Honours programme in Arts, Culture and Heritage Management
The Honours degree in Arts, Culture and Heritage Management is undertaken by coursework and research essay. Students are required to complete four coursework units and write a research essay of 10,000 words. The Honours full-time requires students to complete all four courses and the research essay in one year, while part-time commitment requires students to complete two courses in the first year and the remaining two and the research essay in their second year of study. Each course is a semester in length (either February – May or July – October), and the contact time (attendance) for each course is one afternoon per week during term time. Students registered for the compulsory courses are required to participate in traineeships (experiential/work learning).
Art Management 4a
This course explores business planning and operations management as well as ways of perceiving, preparing and presenting oneself in the world of work. We will be learning, unpacking and challenging old management frameworks and considering new managerial strategies, as well as investigating different legal organizational structures such as NPO’s, Private Companies and Cultural Institutions, how they are established and what is considered sound business practice within these business entities. The course is delivered through lectures, research of current management theories and practices with particular attention being paid to case studies and experiential learning through traineeships. These enable students to gain hands on experience.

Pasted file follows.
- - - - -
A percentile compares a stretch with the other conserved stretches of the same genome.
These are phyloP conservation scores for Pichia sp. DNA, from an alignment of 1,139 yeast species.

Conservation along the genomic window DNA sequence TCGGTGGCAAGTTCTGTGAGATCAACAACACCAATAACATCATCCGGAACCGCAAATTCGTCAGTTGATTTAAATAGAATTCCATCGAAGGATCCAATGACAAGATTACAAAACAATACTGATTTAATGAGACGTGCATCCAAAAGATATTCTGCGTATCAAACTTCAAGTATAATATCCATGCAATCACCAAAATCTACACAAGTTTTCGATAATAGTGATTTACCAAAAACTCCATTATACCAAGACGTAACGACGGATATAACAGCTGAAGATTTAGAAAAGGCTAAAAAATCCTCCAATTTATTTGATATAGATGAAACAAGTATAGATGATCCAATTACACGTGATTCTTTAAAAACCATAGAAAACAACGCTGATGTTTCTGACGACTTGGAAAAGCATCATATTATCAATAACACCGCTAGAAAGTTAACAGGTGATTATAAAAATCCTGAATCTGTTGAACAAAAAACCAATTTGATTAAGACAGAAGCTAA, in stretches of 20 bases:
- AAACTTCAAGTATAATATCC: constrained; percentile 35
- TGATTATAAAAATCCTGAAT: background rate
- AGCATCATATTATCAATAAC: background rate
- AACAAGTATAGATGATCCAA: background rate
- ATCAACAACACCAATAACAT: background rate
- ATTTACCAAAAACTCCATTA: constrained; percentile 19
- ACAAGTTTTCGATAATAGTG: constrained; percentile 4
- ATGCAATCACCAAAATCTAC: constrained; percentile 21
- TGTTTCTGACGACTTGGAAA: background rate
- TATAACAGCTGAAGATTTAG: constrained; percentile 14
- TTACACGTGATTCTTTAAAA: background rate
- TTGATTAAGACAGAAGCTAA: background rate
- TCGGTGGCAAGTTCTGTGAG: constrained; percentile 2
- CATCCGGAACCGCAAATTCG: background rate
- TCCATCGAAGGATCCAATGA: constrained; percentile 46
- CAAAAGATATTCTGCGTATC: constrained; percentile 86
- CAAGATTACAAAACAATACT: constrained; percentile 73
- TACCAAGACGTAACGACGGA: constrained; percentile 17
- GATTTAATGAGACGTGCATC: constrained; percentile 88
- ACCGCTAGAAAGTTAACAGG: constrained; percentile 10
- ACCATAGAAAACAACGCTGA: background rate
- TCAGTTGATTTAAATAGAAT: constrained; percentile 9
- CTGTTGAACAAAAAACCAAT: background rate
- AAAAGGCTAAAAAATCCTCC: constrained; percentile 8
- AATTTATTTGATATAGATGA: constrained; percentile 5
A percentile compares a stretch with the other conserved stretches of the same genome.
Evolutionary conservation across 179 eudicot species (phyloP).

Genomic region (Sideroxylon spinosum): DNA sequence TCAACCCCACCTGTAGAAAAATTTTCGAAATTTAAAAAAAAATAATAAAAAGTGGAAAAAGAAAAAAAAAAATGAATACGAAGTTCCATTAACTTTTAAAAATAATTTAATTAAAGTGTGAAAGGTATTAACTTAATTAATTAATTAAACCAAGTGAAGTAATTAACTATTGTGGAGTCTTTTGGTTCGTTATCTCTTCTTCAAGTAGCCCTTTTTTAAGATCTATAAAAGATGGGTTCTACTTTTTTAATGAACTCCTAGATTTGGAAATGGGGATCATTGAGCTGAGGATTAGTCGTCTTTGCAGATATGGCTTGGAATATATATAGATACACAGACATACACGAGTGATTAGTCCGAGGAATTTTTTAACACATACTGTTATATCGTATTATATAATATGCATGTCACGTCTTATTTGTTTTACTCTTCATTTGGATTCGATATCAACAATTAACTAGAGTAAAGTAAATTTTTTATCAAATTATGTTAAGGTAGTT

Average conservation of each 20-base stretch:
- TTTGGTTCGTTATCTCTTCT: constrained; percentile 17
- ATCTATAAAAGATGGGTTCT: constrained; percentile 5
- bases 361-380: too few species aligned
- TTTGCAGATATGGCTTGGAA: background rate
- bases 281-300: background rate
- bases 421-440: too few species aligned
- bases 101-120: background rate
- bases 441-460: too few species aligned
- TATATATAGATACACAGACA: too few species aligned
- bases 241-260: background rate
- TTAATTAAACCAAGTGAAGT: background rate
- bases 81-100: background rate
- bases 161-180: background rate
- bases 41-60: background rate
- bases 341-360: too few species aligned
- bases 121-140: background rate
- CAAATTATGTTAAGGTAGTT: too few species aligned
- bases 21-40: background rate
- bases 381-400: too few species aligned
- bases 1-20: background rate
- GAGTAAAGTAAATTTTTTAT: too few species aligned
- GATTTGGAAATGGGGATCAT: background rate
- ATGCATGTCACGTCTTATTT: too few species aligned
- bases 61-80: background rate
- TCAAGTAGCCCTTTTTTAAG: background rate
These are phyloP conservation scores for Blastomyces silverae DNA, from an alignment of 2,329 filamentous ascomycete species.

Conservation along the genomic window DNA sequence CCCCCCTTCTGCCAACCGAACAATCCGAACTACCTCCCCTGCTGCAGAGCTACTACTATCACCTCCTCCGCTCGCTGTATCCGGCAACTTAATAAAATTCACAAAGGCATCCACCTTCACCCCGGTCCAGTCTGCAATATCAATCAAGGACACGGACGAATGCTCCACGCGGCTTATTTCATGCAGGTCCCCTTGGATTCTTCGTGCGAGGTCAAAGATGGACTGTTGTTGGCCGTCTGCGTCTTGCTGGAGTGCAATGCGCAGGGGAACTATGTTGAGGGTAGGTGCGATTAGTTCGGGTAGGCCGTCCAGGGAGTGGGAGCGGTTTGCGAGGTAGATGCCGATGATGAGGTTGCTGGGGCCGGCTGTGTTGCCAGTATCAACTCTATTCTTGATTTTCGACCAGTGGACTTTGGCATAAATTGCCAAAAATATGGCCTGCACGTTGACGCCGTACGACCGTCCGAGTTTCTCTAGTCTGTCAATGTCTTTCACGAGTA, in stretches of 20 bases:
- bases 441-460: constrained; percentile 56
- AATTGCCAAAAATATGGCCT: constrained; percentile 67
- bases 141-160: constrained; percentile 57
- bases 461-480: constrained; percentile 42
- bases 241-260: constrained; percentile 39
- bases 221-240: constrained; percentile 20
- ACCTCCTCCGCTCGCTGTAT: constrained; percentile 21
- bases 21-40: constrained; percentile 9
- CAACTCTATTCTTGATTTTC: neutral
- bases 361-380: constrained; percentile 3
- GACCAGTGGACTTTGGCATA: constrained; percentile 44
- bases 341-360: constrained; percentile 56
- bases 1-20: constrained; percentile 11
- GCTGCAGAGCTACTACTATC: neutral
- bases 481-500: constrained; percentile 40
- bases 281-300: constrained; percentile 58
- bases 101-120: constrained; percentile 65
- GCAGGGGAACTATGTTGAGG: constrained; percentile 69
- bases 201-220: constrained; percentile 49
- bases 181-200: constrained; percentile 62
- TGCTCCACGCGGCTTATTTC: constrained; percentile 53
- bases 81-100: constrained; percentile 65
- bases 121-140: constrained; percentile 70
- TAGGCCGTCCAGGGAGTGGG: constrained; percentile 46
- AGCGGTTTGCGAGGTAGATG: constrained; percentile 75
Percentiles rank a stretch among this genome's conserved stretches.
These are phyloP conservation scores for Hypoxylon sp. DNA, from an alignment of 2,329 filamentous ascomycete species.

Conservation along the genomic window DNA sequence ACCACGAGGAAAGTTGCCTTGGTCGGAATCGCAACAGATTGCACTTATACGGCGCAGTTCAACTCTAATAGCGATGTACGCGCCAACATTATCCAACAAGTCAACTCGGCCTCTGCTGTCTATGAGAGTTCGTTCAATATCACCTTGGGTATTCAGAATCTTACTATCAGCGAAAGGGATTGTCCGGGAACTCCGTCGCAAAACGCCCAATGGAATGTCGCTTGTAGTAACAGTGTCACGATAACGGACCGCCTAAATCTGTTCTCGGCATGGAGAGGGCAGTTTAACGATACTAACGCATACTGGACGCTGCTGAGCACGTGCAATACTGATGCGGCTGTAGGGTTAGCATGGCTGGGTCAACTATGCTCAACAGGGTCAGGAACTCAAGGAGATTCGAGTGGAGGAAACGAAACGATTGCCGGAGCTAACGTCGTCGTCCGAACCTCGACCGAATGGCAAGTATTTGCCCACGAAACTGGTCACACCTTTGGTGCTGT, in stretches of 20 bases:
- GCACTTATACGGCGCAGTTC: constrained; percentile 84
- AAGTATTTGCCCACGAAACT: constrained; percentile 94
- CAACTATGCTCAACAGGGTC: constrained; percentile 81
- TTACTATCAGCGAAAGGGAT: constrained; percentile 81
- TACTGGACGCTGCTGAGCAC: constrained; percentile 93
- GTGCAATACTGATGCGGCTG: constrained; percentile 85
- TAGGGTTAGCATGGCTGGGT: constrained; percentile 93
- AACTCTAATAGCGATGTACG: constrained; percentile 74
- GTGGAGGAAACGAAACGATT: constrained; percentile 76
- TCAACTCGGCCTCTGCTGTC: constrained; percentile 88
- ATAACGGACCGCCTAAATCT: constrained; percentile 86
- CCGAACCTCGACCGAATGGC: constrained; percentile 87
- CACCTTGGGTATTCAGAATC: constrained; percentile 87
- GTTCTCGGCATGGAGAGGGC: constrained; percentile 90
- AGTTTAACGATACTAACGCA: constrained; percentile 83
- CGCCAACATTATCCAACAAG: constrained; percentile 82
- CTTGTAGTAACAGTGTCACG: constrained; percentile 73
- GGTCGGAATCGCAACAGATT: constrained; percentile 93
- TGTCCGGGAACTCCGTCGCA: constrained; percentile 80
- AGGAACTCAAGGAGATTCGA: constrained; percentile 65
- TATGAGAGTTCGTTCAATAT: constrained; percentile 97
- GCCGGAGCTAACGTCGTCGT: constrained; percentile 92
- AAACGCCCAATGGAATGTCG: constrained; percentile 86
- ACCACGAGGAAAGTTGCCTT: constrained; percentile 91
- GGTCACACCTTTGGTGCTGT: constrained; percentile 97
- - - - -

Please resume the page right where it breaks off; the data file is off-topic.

Art Management 4b
This course offers a focus on arts organisations, receiving and creating sponsorship strategies appropriate to target audience plans. The arts play a valued role in the business world – sponsorship economy for the arts will be critically reviewed where mutually beneficial relations ships are creatively promoted. Theory views the pro-social, educational, economic health benefits of investment in the arts. Writing a fully researched plan for a sponsorship proposal is the major task of the course. Honours and PDGA students will have added sections on building relationships with a partner and writing an extended monitoring and evaluating section of the plan. The work of Business and South Africa will be finely explored as a South Africa case study. Presentation skill and a professionally writing sponsorship document are the achievement.
Students can choose electives from different divisions within the school of arts and the humanities where they meet entry requirements. Electives available within the Cultural Policy and Management Division include:
Directions in Cultural Leadership
This course is offered to all 3rd and 4th year WSOA programmes. The experience in arts marketing theory and practice offers participants a primary and positive livelihood challenge, building their own specific career portfolio as part for the programme. The professional artist’s portfolio places students in a position of readiness for the world of work. Self-agency through understanding new economics and how the job market has changed, places arts students in a proactive stance to stay in their chosen career of making their own art and collaborating in arts making with others. Theory views debate around history of marketing in the arts and the concept of valued based marketing focus in the arts, and how one finds one’s own identity in the multiple marketing chooses presented in the twenty first century.